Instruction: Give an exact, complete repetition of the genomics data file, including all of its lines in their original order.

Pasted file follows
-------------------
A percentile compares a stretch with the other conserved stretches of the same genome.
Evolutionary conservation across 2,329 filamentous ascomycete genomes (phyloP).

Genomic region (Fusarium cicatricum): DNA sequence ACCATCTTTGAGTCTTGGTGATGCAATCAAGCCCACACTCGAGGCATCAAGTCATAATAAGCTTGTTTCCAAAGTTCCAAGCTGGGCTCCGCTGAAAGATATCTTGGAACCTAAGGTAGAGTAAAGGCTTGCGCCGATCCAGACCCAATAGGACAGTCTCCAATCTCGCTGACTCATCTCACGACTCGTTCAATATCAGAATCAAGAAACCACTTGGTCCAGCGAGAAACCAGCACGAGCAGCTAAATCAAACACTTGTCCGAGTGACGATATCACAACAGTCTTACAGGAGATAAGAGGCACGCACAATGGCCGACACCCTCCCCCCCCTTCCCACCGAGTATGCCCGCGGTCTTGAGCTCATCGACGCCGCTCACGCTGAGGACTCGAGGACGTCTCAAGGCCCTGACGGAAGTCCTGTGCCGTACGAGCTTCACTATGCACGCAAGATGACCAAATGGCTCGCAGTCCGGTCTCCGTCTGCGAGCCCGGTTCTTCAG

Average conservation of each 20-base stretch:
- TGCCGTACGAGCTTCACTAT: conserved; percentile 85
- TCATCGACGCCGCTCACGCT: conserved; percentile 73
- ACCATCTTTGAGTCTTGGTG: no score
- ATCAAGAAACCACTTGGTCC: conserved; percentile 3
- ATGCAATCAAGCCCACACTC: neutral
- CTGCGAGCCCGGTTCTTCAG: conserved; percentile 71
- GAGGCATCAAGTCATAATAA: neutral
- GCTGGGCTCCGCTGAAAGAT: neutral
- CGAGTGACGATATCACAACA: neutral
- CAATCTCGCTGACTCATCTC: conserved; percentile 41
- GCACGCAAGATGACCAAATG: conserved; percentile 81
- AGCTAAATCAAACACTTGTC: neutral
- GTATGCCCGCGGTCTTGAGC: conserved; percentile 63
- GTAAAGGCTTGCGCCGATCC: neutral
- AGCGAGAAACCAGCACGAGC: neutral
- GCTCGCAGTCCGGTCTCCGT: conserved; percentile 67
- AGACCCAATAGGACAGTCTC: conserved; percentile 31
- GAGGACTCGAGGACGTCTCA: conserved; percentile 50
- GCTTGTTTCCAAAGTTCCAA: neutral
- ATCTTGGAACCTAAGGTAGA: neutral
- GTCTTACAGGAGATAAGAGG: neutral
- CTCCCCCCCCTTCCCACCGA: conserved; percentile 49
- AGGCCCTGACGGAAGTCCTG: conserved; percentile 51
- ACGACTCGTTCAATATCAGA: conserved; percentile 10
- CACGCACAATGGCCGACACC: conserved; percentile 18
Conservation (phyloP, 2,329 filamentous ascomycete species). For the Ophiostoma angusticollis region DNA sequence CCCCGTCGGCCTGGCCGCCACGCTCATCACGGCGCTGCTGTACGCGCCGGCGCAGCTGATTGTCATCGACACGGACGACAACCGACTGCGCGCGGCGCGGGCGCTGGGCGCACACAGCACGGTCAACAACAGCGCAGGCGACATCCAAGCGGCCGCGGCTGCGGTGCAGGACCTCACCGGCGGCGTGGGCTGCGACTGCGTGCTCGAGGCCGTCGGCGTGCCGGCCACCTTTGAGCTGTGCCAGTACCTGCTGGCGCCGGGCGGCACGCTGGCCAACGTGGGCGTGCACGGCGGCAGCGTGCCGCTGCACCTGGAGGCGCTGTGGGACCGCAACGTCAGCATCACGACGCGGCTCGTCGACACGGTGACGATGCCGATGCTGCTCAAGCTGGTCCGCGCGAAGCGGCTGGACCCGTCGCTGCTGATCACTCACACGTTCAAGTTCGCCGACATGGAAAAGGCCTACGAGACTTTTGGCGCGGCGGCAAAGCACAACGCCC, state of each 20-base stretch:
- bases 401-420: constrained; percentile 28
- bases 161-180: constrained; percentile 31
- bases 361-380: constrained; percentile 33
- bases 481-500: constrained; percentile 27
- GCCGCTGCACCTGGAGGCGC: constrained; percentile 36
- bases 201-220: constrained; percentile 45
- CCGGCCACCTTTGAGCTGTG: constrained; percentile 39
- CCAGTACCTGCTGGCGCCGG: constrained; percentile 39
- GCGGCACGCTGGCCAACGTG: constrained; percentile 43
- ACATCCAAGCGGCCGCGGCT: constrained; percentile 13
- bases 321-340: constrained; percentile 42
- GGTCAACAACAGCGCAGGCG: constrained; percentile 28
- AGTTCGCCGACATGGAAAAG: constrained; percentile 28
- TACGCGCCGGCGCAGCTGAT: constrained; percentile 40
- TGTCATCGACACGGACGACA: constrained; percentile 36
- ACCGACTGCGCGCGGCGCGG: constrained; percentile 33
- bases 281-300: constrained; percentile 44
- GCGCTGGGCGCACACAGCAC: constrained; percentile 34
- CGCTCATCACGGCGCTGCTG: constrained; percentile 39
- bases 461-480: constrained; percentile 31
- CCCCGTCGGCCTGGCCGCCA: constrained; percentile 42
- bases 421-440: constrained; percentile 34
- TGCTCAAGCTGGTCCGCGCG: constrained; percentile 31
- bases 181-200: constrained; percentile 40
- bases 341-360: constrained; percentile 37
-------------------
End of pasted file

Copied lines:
A percentile compares a stretch with the other conserved stretches of the same genome.
Evolutionary conservation across 2,329 filamentous ascomycete genomes (phyloP).

Genomic region (Fusarium cicatricum): DNA sequence ACCATCTTTGAGTCTTGGTGATGCAATCAAGCCCACACTCGAGGCATCAAGTCATAATAAGCTTGTTTCCAAAGTTCCAAGCTGGGCTCCGCTGAAAGATATCTTGGAACCTAAGGTAGAGTAAAGGCTTGCGCCGATCCAGACCCAATAGGACAGTCTCCAATCTCGCTGACTCATCTCACGACTCGTTCAATATCAGAATCAAGAAACCACTTGGTCCAGCGAGAAACCAGCACGAGCAGCTAAATCAAACACTTGTCCGAGTGACGATATCACAACAGTCTTACAGGAGATAAGAGGCACGCACAATGGCCGACACCCTCCCCCCCCTTCCCACCGAGTATGCCCGCGGTCTTGAGCTCATCGACGCCGCTCACGCTGAGGACTCGAGGACGTCTCAAGGCCCTGACGGAAGTCCTGTGCCGTACGAGCTTCACTATGCACGCAAGATGACCAAATGGCTCGCAGTCCGGTCTCCGTCTGCGAGCCCGGTTCTTCAG

Average conservation of each 20-base stretch:
- TGCCGTACGAGCTTCACTAT: conserved; percentile 85
- TCATCGACGCCGCTCACGCT: conserved; percentile 73
- ACCATCTTTGAGTCTTGGTG: no score
- ATCAAGAAACCACTTGGTCC: conserved; percentile 3
- ATGCAATCAAGCCCACACTC: neutral
- CTGCGAGCCCGGTTCTTCAG: conserved; percentile 71
- GAGGCATCAAGTCATAATAA: neutral
- GCTGGGCTCCGCTGAAAGAT: neutral
- CGAGTGACGATATCACAACA: neutral
- CAATCTCGCTGACTCATCTC: conserved; percentile 41
- GCACGCAAGATGACCAAATG: conserved; percentile 81
- AGCTAAATCAAACACTTGTC: neutral
- GTATGCCCGCGGTCTTGAGC: conserved; percentile 63
- GTAAAGGCTTGCGCCGATCC: neutral
- AGCGAGAAACCAGCACGAGC: neutral
- GCTCGCAGTCCGGTCTCCGT: conserved; percentile 67
- AGACCCAATAGGACAGTCTC: conserved; percentile 31
- GAGGACTCGAGGACGTCTCA: conserved; percentile 50
- GCTTGTTTCCAAAGTTCCAA: neutral
- ATCTTGGAACCTAAGGTAGA: neutral
- GTCTTACAGGAGATAAGAGG: neutral
- CTCCCCCCCCTTCCCACCGA: conserved; percentile 49
- AGGCCCTGACGGAAGTCCTG: conserved; percentile 51
- ACGACTCGTTCAATATCAGA: conserved; percentile 10
- CACGCACAATGGCCGACACC: conserved; percentile 18
Conservation (phyloP, 2,329 filamentous ascomycete species). For the Ophiostoma angusticollis region DNA sequence CCCCGTCGGCCTGGCCGCCACGCTCATCACGGCGCTGCTGTACGCGCCGGCGCAGCTGATTGTCATCGACACGGACGACAACCGACTGCGCGCGGCGCGGGCGCTGGGCGCACACAGCACGGTCAACAACAGCGCAGGCGACATCCAAGCGGCCGCGGCTGCGGTGCAGGACCTCACCGGCGGCGTGGGCTGCGACTGCGTGCTCGAGGCCGTCGGCGTGCCGGCCACCTTTGAGCTGTGCCAGTACCTGCTGGCGCCGGGCGGCACGCTGGCCAACGTGGGCGTGCACGGCGGCAGCGTGCCGCTGCACCTGGAGGCGCTGTGGGACCGCAACGTCAGCATCACGACGCGGCTCGTCGACACGGTGACGATGCCGATGCTGCTCAAGCTGGTCCGCGCGAAGCGGCTGGACCCGTCGCTGCTGATCACTCACACGTTCAAGTTCGCCGACATGGAAAAGGCCTACGAGACTTTTGGCGCGGCGGCAAAGCACAACGCCC, state of each 20-base stretch:
- bases 401-420: constrained; percentile 28
- bases 161-180: constrained; percentile 31
- bases 361-380: constrained; percentile 33
- bases 481-500: constrained; percentile 27
- GCCGCTGCACCTGGAGGCGC: constrained; percentile 36
- bases 201-220: constrained; percentile 45
- CCGGCCACCTTTGAGCTGTG: constrained; percentile 39
- CCAGTACCTGCTGGCGCCGG: constrained; percentile 39
- GCGGCACGCTGGCCAACGTG: constrained; percentile 43
- ACATCCAAGCGGCCGCGGCT: constrained; percentile 13
- bases 321-340: constrained; percentile 42
- GGTCAACAACAGCGCAGGCG: constrained; percentile 28
- AGTTCGCCGACATGGAAAAG: constrained; percentile 28
- TACGCGCCGGCGCAGCTGAT: constrained; percentile 40
- TGTCATCGACACGGACGACA: constrained; percentile 36
- ACCGACTGCGCGCGGCGCGG: constrained; percentile 33
- bases 281-300: constrained; percentile 44
- GCGCTGGGCGCACACAGCAC: constrained; percentile 34
- CGCTCATCACGGCGCTGCTG: constrained; percentile 39
- bases 461-480: constrained; percentile 31
- CCCCGTCGGCCTGGCCGCCA: constrained; percentile 42
- bases 421-440: constrained; percentile 34
- TGCTCAAGCTGGTCCGCGCG: constrained; percentile 31
- bases 181-200: constrained; percentile 40
- bases 341-360: constrained; percentile 37